The last time Legit Reviews took a closer look of Redshift’s fully GPU-accelerated biased renderer for NVIDIA GeForce graphics was back in the fall of 2018. The NVIDIA GeForce RTX 2000 series graphics cards had just launched and we wanted to look at GPU performance in Redshift 2.6.+
Since that article was published, Redshift Rendering Technologies was acquired by Maxon in 2019 and they have rolled out Redshift 3.0. Redshift 3.0 is a major update as it supports support for hardware-accelerated ray tracing via NVIDIA’s new RTX GPU architecture. NVIDIA has also released a slew of new GeForce RTX 2000 series and GeForce 1600 series cards since we last gave Redshift 2.6 a try.
Today we are armed with a Redshift 3.0 license and will be using the built-in benchmark scene to test nearly all of the current GeForce GTX and RTX offerings from NVIDIA. We’ll be starting with the NVIDIA GeForce GTX 1650 4GB graphics card that runs $149 and end with the NVIDIA GeForce RTX 2080 Ti 11GB that is priced at $1,199. We also included the NVIDIA GeForce GTX 1080 Ti and GeForce GTX 1070 as reference points for those that might not be running one of the newest GeForce models. In total, 13 cards were tested with 8 being Founders Edition and the remaining 5 being from add-in-board partners ASUS and EVGA.
Since we built a brand new AMD B550 based system powered by the AMD Ryzen 9 3950X processor just to benchmark the latest versions of Redshift we had a clean install of Windows 10 64-bit May 2020 (v2004) at our disposal. This gave us the opportunity to also look at how the new “hardware-accelerated GPU scheduling” feature introduced by Microsoft with the May Windows 10 update works with the latest NVIDIA GeForce drivers.
When hardware-accelerated GPU scheduling is enabled in Windows 10 (you have to enable it manually and reboot) the CPU-GPU latency theoretically should be reduced. In applications like Redshift that means you should end up with faster rendering times! So, we’ll be taking a look at the time it takes to render the scene with the GPU in seconds as well as the CPU-GPU latency in milliseconds.
|The AMD B550 Test Platform|
|Processor||AMD Ryzen 9 3950X|
ASUS ROG B550-E Gaming
32GB Corsair 3600MHz DDR4
|NVIDIA GPU||GeForce RTX 2080 Ti
GeForce RTX 2080 SUPER
GeForce RTX 2080
GeForce RTX 2070 SUPER
GeForce RTX 2070
GeForce RTX 2060 SUPER
GeForce RTX 2060
GeForce RTX 2060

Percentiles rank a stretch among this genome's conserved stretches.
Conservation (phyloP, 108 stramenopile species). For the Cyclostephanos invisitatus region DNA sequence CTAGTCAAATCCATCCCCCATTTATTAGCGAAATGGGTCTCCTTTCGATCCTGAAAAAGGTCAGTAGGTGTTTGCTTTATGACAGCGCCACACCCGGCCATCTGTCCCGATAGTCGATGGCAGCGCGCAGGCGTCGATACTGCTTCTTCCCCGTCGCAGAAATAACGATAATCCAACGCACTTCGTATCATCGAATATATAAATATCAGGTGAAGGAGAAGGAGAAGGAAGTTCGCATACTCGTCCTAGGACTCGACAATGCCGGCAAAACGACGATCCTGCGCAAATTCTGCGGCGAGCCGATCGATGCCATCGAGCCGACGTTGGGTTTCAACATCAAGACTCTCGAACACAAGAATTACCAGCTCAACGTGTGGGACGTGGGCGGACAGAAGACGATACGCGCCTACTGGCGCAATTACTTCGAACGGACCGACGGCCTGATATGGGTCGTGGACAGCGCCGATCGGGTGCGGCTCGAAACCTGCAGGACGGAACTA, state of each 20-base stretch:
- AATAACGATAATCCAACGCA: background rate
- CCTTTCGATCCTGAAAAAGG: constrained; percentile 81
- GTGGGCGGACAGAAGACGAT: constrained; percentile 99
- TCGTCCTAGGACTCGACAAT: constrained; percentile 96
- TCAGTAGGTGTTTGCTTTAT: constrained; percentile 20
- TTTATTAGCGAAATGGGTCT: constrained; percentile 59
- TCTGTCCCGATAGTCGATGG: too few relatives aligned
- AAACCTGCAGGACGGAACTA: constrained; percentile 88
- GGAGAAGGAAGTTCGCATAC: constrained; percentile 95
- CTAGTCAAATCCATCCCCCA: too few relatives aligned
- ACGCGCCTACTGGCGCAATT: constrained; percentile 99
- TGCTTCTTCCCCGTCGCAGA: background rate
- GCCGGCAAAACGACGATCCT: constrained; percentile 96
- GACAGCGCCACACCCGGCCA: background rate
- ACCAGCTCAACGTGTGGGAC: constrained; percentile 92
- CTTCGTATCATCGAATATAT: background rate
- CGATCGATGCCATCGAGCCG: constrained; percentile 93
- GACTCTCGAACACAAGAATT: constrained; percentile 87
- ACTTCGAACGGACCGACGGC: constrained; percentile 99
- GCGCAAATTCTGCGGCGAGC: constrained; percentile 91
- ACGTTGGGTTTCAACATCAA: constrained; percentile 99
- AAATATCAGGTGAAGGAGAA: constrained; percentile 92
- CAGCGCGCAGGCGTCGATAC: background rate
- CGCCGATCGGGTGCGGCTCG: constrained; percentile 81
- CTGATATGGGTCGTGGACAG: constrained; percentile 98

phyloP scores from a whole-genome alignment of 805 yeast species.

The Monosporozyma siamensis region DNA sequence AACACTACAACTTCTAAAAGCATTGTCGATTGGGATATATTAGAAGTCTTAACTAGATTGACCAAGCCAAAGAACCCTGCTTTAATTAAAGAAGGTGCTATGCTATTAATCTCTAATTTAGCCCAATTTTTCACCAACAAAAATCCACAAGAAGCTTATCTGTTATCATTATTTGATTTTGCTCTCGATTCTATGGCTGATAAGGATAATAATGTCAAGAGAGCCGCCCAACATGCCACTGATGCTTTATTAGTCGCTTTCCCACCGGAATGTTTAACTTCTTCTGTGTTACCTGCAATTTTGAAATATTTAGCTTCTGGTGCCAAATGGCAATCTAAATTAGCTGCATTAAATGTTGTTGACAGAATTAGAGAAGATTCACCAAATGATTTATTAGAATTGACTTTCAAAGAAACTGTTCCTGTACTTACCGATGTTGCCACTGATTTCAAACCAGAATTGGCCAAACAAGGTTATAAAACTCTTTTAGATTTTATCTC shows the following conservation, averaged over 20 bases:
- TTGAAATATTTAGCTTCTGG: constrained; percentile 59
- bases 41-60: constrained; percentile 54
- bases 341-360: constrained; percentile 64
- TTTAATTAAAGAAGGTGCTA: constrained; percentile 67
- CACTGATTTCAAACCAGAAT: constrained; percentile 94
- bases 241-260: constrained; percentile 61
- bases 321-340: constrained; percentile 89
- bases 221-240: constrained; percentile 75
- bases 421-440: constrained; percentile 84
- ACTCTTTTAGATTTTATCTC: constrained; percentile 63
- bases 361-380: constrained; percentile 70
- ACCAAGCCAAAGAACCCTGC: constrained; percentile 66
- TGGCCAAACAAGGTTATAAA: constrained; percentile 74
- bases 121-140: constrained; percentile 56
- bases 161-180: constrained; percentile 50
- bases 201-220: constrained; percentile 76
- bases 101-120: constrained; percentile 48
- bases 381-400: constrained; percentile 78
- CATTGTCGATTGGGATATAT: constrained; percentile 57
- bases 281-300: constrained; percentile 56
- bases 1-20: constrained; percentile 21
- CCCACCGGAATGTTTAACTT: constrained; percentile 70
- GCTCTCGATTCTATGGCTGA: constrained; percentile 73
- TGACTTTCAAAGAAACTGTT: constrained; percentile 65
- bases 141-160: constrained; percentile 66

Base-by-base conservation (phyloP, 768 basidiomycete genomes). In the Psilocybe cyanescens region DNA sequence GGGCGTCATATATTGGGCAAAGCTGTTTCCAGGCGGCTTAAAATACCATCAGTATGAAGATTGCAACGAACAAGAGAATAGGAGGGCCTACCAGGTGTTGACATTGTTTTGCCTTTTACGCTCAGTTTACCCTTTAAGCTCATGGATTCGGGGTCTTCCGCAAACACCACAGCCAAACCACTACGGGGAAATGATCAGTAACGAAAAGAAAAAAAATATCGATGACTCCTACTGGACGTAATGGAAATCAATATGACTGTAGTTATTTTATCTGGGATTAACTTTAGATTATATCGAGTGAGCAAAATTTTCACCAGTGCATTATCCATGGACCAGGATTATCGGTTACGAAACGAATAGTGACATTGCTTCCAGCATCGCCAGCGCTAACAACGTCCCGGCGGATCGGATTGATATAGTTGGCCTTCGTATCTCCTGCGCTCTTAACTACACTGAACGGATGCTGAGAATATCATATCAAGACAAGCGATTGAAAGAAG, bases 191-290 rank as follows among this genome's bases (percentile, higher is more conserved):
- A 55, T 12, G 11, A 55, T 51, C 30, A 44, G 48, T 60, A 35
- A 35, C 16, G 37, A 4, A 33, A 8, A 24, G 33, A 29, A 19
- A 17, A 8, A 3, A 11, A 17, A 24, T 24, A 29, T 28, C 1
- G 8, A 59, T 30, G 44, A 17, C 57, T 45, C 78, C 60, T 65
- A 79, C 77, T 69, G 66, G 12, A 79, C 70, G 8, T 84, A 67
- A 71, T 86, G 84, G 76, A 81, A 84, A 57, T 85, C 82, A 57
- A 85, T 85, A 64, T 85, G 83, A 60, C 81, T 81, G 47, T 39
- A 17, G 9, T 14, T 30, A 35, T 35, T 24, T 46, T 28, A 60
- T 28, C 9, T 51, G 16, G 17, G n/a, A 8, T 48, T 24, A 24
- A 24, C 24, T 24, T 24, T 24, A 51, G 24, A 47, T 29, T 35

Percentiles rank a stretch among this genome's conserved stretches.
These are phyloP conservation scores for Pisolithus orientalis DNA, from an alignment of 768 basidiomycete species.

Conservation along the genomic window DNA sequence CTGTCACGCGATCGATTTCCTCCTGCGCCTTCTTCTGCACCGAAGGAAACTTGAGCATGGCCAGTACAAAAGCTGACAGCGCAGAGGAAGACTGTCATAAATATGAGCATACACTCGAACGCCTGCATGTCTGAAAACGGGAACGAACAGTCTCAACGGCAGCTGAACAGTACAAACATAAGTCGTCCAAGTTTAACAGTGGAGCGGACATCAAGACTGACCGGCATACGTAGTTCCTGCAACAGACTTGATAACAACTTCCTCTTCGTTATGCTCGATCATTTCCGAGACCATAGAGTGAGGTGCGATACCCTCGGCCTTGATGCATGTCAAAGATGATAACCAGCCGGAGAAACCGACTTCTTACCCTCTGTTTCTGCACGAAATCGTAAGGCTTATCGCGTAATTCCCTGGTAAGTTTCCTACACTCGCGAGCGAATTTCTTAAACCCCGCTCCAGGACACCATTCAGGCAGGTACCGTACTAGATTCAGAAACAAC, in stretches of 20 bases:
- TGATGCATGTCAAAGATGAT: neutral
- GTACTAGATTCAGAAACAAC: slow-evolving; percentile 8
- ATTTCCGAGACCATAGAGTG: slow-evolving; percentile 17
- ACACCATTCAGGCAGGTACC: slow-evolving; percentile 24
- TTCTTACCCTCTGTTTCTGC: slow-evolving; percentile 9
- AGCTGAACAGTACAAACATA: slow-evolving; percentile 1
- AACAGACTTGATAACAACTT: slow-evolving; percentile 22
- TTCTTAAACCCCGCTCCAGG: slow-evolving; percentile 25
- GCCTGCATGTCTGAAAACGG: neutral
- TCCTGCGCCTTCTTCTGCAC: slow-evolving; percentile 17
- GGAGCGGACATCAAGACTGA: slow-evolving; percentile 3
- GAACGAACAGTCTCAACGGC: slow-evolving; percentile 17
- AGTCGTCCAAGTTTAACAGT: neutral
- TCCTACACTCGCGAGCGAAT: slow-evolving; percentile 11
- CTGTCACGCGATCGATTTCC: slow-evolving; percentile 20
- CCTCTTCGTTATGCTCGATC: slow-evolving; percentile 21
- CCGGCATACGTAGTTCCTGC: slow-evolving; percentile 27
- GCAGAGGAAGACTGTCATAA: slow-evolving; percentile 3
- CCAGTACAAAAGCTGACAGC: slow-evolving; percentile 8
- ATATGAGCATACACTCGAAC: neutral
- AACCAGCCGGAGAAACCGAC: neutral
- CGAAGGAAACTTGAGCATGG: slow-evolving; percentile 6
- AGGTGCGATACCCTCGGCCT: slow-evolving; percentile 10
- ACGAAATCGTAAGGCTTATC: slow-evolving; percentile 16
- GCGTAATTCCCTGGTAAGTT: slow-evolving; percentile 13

GeForce GTX 1660 Ti
GeForce GTX 1660 SUPER
GeForce GTX 1660
GeForce GTX 1650
GeForce GTX 1080 Ti
GeForce GTX 1070
|Solid-State Drive||Corsair Force MP600 1TB|
|Cooling||Corsair Hydro H115i Pro RGB|
|Power Supply||Corsair RM1000x|
|Case||Corsair 680X RGB|
|Operating System||Windows 10 64-bit|
|Monitor||Acer Predator X27 4K HDR|
Once Windows 10 Pro 64-bit May 2020 Update was installed we enabled D.O.C.P. in the UEFI for the memory to run at 3600MHz and that was it. The ASUS B550-E Gaming motherboard was running UEFI 0805 that just came out on July 3rd, 2020 with AMD AGESA Combo-AM4 v2 126.96.36.199. All of the NVIDIA GeForce graphics cards used GeForce 451.48 WHQL Game Ready Drivers from June 2020.
The benchmarking was completed using the built-in benchmark script that downloads the Age of Vultures scene created by Toni Bratincevic (“Intercepto”). Toni just happens to be a principal digital matte artist at Blizzard Entertainment, which is pretty neat. This scene was picked from a contest that Redshift ran for three months back in 2016 and introduced in Redshift 2.5. We ran the scene three times with and without hardware-accelerated GPU scheduling enabled.
Rendering performance scales pretty nicely over the different models and of course the NVIDIA GeForce RTX 2080 Ti comes out on top with a completion time of 289 seconds straight out of the box. If you enable hardware-accelerated GPU scheduling in Windows that time drops down 278 seconds, which is a time savings of 11 seconds. The average improvement was shown to be just under 3% for all the models with the smallest gain being just 1.5% and the largest being 4.5%.
The only card that performed unexpectedly at first glance was the GeForce GTX 1660 SUPER finishing the render faster than the GeForce GTX 1660 Ti. That is likely due to the fact that the 1660 Ti uses GDDR6 memory rated at 288.1 GB/s and the 1660 SUPER uses GDDR6 memory rated at 336 GB/s. Other than that, the results are pretty straight forward and make sense!
Just for fun we disabled the new feature in Redshift 3.0 that allows RT core support, so you’ll be able to do hardware-accelerated ray tracing on NVIDIA’s latest RTX architecture. We spot checked this feature on the NVIDIA GeForce RTX 2080 Ti and went from 278 seconds to 352 seconds by disabling that functionality! So, Redshift 3.0 is able to speed up the render by 74 seconds by fully utilizing NVIDIA’s RT cores in their latest RTX GPU architecture!
When we take a look at the CPU-GPU latency we generally saw between 0.034ms to 0.038ms with the current generation ‘Turing’ architecture based GPUs and about 0.030ms to 0.031ms on last generation ‘Pascal’ architecture based GPUs. Now would be a great time to point out that these results are done with WDDM. NVIDIA GPUs can exist in one of two modes: TCC or WDDM. WDDM (Windows Display Driver Model) is the most common mode for GeForce graphics cards whereas TCC (Tesla Compute Cluster) is more common on Tesla and Quadro cards where gaming graphics aren’t a concern.
With hardware-accelerated GPU scheduling enabled the GPU latency drops from 0.03ms-0.04ms down to just 0.007ms! We are seeing an 80% reduction in CPU-GPU latency on current generation cards! This means that certain “stalls” inside Redshift (for example: when the CPU is waiting for the GPU to tell it it’s “done”) are shortened and that helps improve the rendering time of a scene.
If you have any questions, please let us know in the comments below. Hopefully you enjoyed our look at Redshift 3.0 performance on a variety of graphics cards!